Horst P. Horst (1906 - 1999) was born Horst Paul Albert Bohrmann in Weissenfels-an-der-Salle. He initially studied architecture in Hamburg and apprenticed in Le Corbusier's studio in Paris in 1930. However, after learning photography from fashion photographer George Hoyningen-Huene, who worked for Vogue, Horst gave up architecture to pursue photography. In 1932, he began working for Vogue in New York, but differences of opinion with the publisher led him to return to Europe. He was invited back by Condé Nast in 1935 and took over Hoyningen-Huene's job as chief photographer for French Vogue.
At the outbreak of World War II, Horst immigrated to the United States and worked for American Vogue until the early 1980s, with an interruption for Army service from 1942-1945. While his trademark elegance was considered outdated in editorial fashion photography by the 1950s, he continued to do more advertising work. Horst was encouraged by Diana Vreeland, editor-in-chief at Vogue, to photograph international high society. He spent most of his time between 1961 and 1975 travelling and photographing for Vogue, Vanity Fair, and House & Garden. He published several books on his photographs, including Photographs of a Decade (1945), Patterns from Nature (1946), and Salute to the Thirties with George Hoyningen-Huene (1971).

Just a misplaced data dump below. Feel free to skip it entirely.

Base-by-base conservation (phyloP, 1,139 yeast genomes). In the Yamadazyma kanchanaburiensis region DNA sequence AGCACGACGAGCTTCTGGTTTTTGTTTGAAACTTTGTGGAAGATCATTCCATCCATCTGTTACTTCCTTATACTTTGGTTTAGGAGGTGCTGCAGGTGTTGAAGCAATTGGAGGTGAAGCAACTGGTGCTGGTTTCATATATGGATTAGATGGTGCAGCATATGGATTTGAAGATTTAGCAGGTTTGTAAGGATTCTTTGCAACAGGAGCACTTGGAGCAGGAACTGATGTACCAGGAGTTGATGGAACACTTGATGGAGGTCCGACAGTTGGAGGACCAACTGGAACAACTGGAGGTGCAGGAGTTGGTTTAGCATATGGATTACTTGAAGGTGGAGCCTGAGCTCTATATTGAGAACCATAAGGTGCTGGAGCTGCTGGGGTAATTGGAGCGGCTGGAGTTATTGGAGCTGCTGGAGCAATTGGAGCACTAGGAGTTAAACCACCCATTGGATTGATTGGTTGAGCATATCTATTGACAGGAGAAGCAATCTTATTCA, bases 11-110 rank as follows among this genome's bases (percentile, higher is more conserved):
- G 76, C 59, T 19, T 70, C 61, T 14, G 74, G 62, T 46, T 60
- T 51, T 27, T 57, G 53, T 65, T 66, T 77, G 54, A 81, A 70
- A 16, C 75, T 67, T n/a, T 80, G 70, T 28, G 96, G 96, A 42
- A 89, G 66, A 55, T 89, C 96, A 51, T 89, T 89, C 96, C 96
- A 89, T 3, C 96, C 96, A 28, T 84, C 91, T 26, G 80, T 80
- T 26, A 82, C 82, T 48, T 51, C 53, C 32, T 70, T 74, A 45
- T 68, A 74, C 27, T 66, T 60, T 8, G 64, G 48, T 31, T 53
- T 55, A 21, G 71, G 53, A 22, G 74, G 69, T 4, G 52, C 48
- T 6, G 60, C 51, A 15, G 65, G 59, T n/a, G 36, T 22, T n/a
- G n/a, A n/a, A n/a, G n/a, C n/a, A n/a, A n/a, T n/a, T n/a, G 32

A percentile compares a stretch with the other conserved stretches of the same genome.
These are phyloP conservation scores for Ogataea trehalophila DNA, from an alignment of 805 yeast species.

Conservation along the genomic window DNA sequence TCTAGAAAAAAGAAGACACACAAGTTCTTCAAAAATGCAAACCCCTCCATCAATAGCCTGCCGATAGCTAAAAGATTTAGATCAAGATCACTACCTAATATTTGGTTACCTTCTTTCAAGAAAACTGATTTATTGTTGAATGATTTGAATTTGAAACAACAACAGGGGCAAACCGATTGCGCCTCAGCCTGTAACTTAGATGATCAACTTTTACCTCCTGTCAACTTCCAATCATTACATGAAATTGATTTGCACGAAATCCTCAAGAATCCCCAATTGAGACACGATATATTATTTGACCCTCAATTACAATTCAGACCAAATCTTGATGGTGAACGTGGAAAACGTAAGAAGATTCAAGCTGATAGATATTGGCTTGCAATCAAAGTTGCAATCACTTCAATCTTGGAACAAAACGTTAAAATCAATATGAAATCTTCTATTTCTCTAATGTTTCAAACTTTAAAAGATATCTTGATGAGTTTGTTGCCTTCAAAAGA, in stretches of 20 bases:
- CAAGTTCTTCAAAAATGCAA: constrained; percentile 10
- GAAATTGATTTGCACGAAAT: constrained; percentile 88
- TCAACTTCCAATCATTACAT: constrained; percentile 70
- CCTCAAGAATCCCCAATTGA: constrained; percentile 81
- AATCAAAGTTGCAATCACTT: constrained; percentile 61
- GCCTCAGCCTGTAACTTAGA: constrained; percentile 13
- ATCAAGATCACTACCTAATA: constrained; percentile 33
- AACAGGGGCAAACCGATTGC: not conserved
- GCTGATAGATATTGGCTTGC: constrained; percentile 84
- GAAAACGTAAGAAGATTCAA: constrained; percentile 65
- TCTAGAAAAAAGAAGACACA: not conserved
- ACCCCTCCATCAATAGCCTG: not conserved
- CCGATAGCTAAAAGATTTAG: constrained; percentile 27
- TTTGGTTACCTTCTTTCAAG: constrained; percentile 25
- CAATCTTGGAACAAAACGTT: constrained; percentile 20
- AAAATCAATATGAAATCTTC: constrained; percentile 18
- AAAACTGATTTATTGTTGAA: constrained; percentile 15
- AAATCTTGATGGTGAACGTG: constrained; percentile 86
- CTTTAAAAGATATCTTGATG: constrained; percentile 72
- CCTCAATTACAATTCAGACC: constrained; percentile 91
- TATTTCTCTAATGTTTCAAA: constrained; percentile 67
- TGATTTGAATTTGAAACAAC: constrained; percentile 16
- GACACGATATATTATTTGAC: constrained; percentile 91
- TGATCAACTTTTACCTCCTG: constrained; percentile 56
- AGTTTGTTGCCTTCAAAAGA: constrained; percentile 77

Hoyningen-Huene heavily influenced Horst's early work, but he quickly developed an original style through innovative lighting techniques that enhanced his subjects' best features. His expertise contributed to the success of his architectural and lifestyle photographs, which set a new standard for the field in the 1960s. The resurgence of luxury in fashion photography in the late 1970s and early 1980s renewed interest in Horst's pictures from the 1930s. His work has been showcased in several exhibitions, including two retrospectives at ICP, one of which coincided with his receiving the ICP Master of Photography Infinity Award in 1996.